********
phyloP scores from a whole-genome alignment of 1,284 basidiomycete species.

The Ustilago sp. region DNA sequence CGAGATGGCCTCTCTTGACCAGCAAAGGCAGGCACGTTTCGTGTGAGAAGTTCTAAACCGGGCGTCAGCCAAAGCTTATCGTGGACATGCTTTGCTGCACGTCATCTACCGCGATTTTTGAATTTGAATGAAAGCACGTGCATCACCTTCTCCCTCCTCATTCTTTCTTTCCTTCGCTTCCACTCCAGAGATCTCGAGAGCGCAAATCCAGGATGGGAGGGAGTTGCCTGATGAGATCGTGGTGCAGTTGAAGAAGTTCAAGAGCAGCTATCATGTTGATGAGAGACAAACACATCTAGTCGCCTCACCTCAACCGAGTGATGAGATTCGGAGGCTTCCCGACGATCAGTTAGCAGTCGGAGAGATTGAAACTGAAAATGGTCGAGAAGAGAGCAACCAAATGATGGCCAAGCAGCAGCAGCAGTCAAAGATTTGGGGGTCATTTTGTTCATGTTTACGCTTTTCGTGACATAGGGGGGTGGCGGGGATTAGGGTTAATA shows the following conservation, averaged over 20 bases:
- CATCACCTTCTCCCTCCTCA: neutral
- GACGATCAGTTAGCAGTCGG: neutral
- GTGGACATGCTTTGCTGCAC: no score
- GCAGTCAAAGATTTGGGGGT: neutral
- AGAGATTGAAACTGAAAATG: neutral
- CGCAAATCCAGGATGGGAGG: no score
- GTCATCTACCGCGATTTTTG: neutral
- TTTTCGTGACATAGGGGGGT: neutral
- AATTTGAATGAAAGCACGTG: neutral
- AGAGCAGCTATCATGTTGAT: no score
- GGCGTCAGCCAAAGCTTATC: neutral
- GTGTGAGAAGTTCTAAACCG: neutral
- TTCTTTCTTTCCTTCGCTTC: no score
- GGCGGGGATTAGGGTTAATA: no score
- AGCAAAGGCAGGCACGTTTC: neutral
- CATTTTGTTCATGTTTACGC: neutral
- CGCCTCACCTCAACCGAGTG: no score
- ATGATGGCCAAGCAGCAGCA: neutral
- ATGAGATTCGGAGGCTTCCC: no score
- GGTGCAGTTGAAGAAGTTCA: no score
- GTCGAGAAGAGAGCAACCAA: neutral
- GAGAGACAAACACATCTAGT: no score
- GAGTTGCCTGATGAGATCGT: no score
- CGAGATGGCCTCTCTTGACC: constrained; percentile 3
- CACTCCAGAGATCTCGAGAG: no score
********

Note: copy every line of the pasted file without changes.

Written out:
phyloP scores from a whole-genome alignment of 1,284 basidiomycete species.

The Ustilago sp. region DNA sequence CGAGATGGCCTCTCTTGACCAGCAAAGGCAGGCACGTTTCGTGTGAGAAGTTCTAAACCGGGCGTCAGCCAAAGCTTATCGTGGACATGCTTTGCTGCACGTCATCTACCGCGATTTTTGAATTTGAATGAAAGCACGTGCATCACCTTCTCCCTCCTCATTCTTTCTTTCCTTCGCTTCCACTCCAGAGATCTCGAGAGCGCAAATCCAGGATGGGAGGGAGTTGCCTGATGAGATCGTGGTGCAGTTGAAGAAGTTCAAGAGCAGCTATCATGTTGATGAGAGACAAACACATCTAGTCGCCTCACCTCAACCGAGTGATGAGATTCGGAGGCTTCCCGACGATCAGTTAGCAGTCGGAGAGATTGAAACTGAAAATGGTCGAGAAGAGAGCAACCAAATGATGGCCAAGCAGCAGCAGCAGTCAAAGATTTGGGGGTCATTTTGTTCATGTTTACGCTTTTCGTGACATAGGGGGGTGGCGGGGATTAGGGTTAATA shows the following conservation, averaged over 20 bases:
- CATCACCTTCTCCCTCCTCA: neutral
- GACGATCAGTTAGCAGTCGG: neutral
- GTGGACATGCTTTGCTGCAC: no score
- GCAGTCAAAGATTTGGGGGT: neutral
- AGAGATTGAAACTGAAAATG: neutral
- CGCAAATCCAGGATGGGAGG: no score
- GTCATCTACCGCGATTTTTG: neutral
- TTTTCGTGACATAGGGGGGT: neutral
- AATTTGAATGAAAGCACGTG: neutral
- AGAGCAGCTATCATGTTGAT: no score
- GGCGTCAGCCAAAGCTTATC: neutral
- GTGTGAGAAGTTCTAAACCG: neutral
- TTCTTTCTTTCCTTCGCTTC: no score
- GGCGGGGATTAGGGTTAATA: no score
- AGCAAAGGCAGGCACGTTTC: neutral
- CATTTTGTTCATGTTTACGC: neutral
- CGCCTCACCTCAACCGAGTG: no score
- ATGATGGCCAAGCAGCAGCA: neutral
- ATGAGATTCGGAGGCTTCCC: no score
- GGTGCAGTTGAAGAAGTTCA: no score
- GTCGAGAAGAGAGCAACCAA: neutral
- GAGAGACAAACACATCTAGT: no score
- GAGTTGCCTGATGAGATCGT: no score
- CGAGATGGCCTCTCTTGACC: constrained; percentile 3
- CACTCCAGAGATCTCGAGAG: no score